Located on the border between Upper Austria and Styria as well, the main peak of the Hoher Dachstein is the highest peak of those provinces, as well as the second-highest peak in the Northern Limestone Alps it belongs to.
(The highest peak of this area of the Alps is the Parseierspitze in Tyrol, the only one of those mountains reaching above 3000 m. The Zugspitze at the border of Austria and Germany, which is the highest peak of Germany, also belongs to this part of the Alps.)
The Hoher Dachstein peak is at 2995 m; the high slopes are covered by the Dachstein glacier… There’s a lot around there, of touristy attractions and sports possibilities.
They are so manifold and well-known, I should portray them – but it also goes to the point where the Dachstein is so well-known, mountains like the Sarstein fall under the radar. (And it’s difficult to avoid all the touristy things on the Dachstein that require an entrance fee.)
Down to Steeg-Gosau
From the Sarstein peak – which funnily has a summer use as a sheep pasture – the path goes down towards Steeg-Gosau again.
This descent is first very rocky, although much of it feels almost walkway-like to me. Then it turns down an alpine meadow (the main pasture there). There is a hut at that place, too, and at times like when I came past, creeks were coming down there – with rather cleaner water than I had had before.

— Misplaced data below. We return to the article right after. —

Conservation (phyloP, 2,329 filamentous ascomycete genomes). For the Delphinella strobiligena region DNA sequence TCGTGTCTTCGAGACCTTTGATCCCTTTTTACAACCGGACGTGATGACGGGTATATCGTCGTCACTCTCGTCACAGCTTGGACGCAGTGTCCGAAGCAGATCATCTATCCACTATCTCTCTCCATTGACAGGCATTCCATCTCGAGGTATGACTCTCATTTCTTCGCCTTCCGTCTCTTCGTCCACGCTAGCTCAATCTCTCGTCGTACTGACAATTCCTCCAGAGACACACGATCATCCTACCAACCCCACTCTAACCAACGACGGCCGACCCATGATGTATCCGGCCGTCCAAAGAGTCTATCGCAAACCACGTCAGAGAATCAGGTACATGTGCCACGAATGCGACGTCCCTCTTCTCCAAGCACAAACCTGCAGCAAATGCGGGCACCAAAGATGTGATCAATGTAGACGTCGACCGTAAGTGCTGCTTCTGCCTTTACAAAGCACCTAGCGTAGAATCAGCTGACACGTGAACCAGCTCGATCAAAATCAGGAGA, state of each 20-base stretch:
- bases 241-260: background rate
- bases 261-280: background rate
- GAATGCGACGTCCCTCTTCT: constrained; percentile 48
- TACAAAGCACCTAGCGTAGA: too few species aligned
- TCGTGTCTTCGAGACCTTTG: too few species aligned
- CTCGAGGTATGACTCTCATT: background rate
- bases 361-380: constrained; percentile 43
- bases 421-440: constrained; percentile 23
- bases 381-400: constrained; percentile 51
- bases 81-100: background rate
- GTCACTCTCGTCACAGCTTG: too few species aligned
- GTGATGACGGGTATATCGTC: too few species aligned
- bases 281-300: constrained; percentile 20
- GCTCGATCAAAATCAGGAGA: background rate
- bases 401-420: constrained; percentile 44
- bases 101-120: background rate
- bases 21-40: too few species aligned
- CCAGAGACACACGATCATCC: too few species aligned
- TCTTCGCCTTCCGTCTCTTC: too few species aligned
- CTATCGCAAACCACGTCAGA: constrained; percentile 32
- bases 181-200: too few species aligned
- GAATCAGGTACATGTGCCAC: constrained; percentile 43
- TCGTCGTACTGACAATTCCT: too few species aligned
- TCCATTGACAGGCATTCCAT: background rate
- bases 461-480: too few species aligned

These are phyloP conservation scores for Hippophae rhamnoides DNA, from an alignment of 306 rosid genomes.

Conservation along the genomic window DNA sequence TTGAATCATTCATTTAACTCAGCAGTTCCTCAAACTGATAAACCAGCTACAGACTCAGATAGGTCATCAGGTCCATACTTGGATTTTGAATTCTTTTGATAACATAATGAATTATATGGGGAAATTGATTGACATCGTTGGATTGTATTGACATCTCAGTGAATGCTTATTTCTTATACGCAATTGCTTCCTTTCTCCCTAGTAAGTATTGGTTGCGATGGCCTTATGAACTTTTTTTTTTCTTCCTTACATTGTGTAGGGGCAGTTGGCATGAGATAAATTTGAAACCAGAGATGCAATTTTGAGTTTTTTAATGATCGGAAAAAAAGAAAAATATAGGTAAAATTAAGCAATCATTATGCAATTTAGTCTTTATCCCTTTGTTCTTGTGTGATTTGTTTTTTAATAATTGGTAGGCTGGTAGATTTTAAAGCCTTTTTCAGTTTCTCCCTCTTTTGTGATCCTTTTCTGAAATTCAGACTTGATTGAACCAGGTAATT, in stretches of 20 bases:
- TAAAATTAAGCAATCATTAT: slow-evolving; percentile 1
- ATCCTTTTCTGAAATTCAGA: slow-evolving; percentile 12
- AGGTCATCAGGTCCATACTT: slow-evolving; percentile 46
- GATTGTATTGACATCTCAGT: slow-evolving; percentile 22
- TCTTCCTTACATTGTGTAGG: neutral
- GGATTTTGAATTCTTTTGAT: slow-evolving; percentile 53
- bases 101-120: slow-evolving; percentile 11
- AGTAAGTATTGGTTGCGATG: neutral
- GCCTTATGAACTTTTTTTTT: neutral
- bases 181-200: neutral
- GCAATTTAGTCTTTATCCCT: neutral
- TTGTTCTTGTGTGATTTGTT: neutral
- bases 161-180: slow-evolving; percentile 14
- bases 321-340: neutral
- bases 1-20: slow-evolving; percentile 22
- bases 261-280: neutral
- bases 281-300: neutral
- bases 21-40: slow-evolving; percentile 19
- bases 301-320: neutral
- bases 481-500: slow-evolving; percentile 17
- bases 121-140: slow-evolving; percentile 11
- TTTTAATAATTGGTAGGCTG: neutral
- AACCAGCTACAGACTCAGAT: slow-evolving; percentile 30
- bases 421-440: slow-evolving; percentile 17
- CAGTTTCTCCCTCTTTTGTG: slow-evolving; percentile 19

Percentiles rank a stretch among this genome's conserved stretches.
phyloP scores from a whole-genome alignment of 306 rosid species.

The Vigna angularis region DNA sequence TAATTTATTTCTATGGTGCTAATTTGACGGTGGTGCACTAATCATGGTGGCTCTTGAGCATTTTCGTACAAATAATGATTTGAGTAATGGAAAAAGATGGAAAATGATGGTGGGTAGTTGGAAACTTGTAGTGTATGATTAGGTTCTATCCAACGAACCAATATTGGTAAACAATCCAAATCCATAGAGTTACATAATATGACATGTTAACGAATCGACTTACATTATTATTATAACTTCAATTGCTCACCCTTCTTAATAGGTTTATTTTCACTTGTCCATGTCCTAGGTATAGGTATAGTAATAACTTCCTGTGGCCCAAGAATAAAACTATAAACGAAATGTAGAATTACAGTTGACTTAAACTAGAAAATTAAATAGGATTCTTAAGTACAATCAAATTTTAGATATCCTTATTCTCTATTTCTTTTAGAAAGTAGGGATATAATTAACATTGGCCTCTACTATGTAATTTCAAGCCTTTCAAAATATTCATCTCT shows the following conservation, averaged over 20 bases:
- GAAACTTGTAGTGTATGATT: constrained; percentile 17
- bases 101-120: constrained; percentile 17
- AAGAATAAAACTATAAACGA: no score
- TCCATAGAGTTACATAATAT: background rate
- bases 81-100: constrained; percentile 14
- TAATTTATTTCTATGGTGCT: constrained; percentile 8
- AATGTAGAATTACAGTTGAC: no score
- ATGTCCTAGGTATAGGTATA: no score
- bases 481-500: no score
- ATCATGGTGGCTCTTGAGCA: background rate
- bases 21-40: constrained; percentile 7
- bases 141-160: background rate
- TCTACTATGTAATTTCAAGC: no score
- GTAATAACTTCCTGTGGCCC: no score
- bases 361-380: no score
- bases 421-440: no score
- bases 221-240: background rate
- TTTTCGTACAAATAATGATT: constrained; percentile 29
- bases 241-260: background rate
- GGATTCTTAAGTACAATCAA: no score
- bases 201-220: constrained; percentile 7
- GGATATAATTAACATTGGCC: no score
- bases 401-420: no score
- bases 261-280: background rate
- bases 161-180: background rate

After this Sarsteinalm, it’s back in the forest, back on typical forest trails. Some parts still go over rocks, but many are much more comfortable, softer, forest ground – with some danger from roots to trip on.
I slept somewhere off the path, on quite the cover of leaf litter on the ground, on one of the few relatively flat spots I could find. There was just too much light while I was getting to the peak, even as that was close to sunset, so I had rather gone on.
Actually, for a bivouac, I had been right below the peak of the Sarstein before, and exposed as it is, it works rather well. (Between rain clouds having moved around and my desire to get back home the next day sooner rather than later, the decision was not to stay up top -and I’m not sure that was the best decision.)
Anyways, the way I had gone, I was back up and out very early the next morning, moving on the paths where I had made it – more or less well – on some winter attempts at the Sarstein crossing in the other direction.
It was very nice to be on the move with the day just brightening, the birds chirping… and going past the spot where, once again, the route I was trying to follow shows a path going down the mountain slope earlier, but there clearly is no path.
I had struggled up that way through the snow before, when it looked slightly more like there might be a trail there.
The light and uncovered ground made it abundantly clear that no, that is not really a trail – and on I went, once again, on the trail that does go down.
First, it goes to the mountain pass road on the northern slope of the Sarstein, then – this time, on some better paths, not just on the side of that road – down into Steeg-Gosau and to the railway station there.
And Back to Civilization
A wipedown on the train and a change into normal clothes later, it was another quick stop in Bad Ischl for a breakfast visit to the Konditorei Zauner, with coffee and cake (and something to bring back home) and off into “normal” life.